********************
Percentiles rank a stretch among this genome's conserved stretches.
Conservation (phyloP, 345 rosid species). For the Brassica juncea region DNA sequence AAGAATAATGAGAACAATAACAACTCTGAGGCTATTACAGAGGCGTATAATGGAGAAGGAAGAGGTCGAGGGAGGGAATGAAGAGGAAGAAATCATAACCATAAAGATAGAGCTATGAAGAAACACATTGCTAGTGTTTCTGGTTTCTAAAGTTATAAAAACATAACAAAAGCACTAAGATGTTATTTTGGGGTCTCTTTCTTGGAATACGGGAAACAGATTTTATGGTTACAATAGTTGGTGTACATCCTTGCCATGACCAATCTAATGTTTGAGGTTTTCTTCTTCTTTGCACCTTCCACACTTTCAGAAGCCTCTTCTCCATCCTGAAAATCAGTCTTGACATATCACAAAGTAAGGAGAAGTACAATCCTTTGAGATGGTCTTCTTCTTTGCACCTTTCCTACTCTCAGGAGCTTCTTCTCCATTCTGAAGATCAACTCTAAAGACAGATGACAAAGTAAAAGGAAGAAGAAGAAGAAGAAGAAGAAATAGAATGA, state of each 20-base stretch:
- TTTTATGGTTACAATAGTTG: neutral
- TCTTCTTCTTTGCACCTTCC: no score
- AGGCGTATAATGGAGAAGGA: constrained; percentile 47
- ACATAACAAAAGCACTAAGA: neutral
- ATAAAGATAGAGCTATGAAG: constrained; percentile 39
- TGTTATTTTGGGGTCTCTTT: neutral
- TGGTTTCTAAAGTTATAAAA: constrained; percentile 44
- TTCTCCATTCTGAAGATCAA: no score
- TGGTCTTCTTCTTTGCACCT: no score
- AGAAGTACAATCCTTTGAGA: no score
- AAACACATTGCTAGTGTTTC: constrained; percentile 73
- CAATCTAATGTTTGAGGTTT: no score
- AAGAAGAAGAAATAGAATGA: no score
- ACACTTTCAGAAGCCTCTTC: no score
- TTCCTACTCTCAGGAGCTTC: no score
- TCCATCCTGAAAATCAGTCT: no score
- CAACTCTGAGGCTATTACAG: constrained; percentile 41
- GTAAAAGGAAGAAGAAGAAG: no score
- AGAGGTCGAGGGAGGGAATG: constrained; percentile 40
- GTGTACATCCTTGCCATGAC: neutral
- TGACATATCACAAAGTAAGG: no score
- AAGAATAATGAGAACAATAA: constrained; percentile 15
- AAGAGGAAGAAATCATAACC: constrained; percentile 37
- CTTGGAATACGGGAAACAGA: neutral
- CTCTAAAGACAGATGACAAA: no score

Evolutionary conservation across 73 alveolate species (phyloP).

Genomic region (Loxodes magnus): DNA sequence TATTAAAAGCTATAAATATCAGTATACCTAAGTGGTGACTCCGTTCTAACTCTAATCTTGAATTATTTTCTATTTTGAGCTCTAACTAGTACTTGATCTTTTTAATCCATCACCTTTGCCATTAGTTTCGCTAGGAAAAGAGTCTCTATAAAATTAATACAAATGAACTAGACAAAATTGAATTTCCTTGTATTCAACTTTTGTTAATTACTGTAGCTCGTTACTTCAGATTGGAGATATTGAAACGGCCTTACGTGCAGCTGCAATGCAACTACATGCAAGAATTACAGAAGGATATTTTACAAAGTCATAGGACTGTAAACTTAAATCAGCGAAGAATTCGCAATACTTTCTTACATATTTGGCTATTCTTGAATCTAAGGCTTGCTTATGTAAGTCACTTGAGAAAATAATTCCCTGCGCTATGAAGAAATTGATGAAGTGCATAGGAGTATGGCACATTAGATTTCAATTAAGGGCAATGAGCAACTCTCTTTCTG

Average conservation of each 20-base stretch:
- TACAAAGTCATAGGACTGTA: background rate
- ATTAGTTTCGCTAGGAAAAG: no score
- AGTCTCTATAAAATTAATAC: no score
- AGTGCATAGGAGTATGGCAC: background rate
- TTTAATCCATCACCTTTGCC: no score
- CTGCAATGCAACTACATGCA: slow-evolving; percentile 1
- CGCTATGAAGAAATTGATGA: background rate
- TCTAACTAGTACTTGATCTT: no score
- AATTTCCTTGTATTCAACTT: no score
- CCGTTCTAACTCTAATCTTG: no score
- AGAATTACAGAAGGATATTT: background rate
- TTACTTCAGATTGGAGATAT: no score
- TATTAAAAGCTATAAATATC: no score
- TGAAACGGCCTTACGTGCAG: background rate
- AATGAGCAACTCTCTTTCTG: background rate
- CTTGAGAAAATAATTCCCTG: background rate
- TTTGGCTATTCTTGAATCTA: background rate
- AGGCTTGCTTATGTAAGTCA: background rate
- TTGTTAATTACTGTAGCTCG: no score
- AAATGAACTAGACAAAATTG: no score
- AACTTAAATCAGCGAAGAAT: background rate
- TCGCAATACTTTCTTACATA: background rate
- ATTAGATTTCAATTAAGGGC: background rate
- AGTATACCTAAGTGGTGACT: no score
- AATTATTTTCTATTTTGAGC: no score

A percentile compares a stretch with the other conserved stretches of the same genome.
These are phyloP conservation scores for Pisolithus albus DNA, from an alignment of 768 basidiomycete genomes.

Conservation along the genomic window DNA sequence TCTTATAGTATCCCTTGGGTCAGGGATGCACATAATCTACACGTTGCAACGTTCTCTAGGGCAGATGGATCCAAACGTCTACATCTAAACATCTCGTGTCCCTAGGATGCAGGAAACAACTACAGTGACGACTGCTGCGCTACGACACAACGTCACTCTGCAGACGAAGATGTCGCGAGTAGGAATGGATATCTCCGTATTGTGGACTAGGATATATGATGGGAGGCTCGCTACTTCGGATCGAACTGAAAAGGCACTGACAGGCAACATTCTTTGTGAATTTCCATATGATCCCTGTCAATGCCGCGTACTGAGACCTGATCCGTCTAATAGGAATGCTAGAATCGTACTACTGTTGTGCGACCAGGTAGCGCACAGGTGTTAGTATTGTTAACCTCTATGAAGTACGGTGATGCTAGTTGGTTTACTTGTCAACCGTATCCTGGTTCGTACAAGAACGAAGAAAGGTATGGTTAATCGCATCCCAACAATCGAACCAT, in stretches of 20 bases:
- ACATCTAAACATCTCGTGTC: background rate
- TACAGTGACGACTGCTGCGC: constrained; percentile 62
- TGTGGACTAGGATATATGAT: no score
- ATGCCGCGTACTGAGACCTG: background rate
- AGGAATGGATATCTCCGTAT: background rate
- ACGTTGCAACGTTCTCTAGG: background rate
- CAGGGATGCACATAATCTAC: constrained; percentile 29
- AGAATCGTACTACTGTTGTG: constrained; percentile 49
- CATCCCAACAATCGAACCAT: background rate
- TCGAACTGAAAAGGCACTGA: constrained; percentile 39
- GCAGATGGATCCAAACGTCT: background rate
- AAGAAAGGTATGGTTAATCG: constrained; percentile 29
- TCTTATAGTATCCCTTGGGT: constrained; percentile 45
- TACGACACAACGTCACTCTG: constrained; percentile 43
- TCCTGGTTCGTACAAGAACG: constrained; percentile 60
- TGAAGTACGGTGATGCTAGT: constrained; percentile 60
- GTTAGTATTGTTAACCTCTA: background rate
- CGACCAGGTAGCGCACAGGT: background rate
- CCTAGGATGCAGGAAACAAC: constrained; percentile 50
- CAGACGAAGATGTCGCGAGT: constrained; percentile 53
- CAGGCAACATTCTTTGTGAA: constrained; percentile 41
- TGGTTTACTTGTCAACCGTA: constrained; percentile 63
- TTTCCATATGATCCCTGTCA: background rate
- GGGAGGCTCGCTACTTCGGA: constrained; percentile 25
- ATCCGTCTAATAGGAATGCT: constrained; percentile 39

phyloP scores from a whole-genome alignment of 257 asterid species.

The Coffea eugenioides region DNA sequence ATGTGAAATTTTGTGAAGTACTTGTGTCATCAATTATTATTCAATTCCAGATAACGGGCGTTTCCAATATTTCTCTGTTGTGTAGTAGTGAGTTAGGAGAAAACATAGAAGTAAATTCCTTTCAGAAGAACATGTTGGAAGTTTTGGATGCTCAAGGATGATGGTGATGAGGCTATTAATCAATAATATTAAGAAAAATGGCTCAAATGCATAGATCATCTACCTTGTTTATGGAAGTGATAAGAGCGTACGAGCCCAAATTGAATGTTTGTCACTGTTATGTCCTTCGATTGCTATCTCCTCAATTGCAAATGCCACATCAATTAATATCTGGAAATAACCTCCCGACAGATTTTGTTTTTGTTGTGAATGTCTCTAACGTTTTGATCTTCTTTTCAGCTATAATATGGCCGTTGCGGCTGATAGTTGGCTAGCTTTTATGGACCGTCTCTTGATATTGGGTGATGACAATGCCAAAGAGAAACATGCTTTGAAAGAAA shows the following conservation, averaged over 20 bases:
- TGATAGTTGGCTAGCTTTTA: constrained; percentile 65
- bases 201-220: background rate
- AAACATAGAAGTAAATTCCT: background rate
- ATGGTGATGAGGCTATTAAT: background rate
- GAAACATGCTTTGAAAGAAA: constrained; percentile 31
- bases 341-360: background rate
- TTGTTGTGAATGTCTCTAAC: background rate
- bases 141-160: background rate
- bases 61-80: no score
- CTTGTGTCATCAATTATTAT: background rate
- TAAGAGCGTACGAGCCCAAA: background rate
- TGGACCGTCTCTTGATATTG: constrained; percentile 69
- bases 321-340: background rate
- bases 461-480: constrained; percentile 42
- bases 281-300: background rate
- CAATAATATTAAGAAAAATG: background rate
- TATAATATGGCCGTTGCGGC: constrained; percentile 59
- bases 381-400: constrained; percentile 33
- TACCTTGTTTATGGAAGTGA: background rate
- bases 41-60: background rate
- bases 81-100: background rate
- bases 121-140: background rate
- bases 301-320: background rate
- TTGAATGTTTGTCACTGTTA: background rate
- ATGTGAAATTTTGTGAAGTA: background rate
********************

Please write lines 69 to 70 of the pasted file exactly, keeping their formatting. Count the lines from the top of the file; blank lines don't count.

- GCAGATGGATCCAAACGTCT: background rate
- AAGAAAGGTATGGTTAATCG: constrained; percentile 29